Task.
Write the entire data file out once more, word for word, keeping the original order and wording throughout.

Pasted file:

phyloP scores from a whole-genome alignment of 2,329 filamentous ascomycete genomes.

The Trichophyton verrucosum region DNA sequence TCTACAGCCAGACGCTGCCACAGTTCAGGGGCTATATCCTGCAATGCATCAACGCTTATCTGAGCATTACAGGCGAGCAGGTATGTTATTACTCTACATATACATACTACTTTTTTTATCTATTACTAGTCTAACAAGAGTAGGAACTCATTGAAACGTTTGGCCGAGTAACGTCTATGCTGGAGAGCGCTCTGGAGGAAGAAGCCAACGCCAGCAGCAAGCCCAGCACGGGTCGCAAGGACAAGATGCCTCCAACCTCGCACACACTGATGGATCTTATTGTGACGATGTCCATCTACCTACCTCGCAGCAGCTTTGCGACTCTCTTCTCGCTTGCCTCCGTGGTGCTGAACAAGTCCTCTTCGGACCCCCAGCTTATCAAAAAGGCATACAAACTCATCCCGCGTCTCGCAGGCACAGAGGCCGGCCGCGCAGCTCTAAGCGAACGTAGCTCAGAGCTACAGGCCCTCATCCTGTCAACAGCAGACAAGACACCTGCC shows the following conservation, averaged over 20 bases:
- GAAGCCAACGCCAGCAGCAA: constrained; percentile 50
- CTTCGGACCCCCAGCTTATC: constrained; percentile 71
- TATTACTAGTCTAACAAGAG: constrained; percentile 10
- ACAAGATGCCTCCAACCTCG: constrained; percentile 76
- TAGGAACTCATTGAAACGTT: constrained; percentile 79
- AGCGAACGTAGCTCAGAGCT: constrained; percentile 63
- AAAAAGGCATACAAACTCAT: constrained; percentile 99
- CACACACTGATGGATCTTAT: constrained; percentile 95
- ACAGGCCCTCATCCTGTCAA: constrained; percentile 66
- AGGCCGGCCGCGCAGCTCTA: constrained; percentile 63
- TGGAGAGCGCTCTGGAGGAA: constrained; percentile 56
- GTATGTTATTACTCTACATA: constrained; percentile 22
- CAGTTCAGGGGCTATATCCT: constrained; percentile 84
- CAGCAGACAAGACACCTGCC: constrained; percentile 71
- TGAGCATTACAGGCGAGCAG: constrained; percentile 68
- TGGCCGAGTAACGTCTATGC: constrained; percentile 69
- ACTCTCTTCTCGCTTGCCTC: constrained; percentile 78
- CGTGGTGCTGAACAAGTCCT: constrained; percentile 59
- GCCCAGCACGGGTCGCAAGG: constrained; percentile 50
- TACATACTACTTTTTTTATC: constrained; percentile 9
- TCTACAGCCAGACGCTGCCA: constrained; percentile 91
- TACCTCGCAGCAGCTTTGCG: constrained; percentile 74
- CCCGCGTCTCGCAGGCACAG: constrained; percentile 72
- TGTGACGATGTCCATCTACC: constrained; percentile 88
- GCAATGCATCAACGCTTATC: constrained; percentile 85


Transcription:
phyloP scores from a whole-genome alignment of 2,329 filamentous ascomycete genomes.

The Trichophyton verrucosum region DNA sequence TCTACAGCCAGACGCTGCCACAGTTCAGGGGCTATATCCTGCAATGCATCAACGCTTATCTGAGCATTACAGGCGAGCAGGTATGTTATTACTCTACATATACATACTACTTTTTTTATCTATTACTAGTCTAACAAGAGTAGGAACTCATTGAAACGTTTGGCCGAGTAACGTCTATGCTGGAGAGCGCTCTGGAGGAAGAAGCCAACGCCAGCAGCAAGCCCAGCACGGGTCGCAAGGACAAGATGCCTCCAACCTCGCACACACTGATGGATCTTATTGTGACGATGTCCATCTACCTACCTCGCAGCAGCTTTGCGACTCTCTTCTCGCTTGCCTCCGTGGTGCTGAACAAGTCCTCTTCGGACCCCCAGCTTATCAAAAAGGCATACAAACTCATCCCGCGTCTCGCAGGCACAGAGGCCGGCCGCGCAGCTCTAAGCGAACGTAGCTCAGAGCTACAGGCCCTCATCCTGTCAACAGCAGACAAGACACCTGCC shows the following conservation, averaged over 20 bases:
- GAAGCCAACGCCAGCAGCAA: constrained; percentile 50
- CTTCGGACCCCCAGCTTATC: constrained; percentile 71
- TATTACTAGTCTAACAAGAG: constrained; percentile 10
- ACAAGATGCCTCCAACCTCG: constrained; percentile 76
- TAGGAACTCATTGAAACGTT: constrained; percentile 79
- AGCGAACGTAGCTCAGAGCT: constrained; percentile 63
- AAAAAGGCATACAAACTCAT: constrained; percentile 99
- CACACACTGATGGATCTTAT: constrained; percentile 95
- ACAGGCCCTCATCCTGTCAA: constrained; percentile 66
- AGGCCGGCCGCGCAGCTCTA: constrained; percentile 63
- TGGAGAGCGCTCTGGAGGAA: constrained; percentile 56
- GTATGTTATTACTCTACATA: constrained; percentile 22
- CAGTTCAGGGGCTATATCCT: constrained; percentile 84
- CAGCAGACAAGACACCTGCC: constrained; percentile 71
- TGAGCATTACAGGCGAGCAG: constrained; percentile 68
- TGGCCGAGTAACGTCTATGC: constrained; percentile 69
- ACTCTCTTCTCGCTTGCCTC: constrained; percentile 78
- CGTGGTGCTGAACAAGTCCT: constrained; percentile 59
- GCCCAGCACGGGTCGCAAGG: constrained; percentile 50
- TACATACTACTTTTTTTATC: constrained; percentile 9
- TCTACAGCCAGACGCTGCCA: constrained; percentile 91
- TACCTCGCAGCAGCTTTGCG: constrained; percentile 74
- CCCGCGTCTCGCAGGCACAG: constrained; percentile 72
- TGTGACGATGTCCATCTACC: constrained; percentile 88
- GCAATGCATCAACGCTTATC: constrained; percentile 85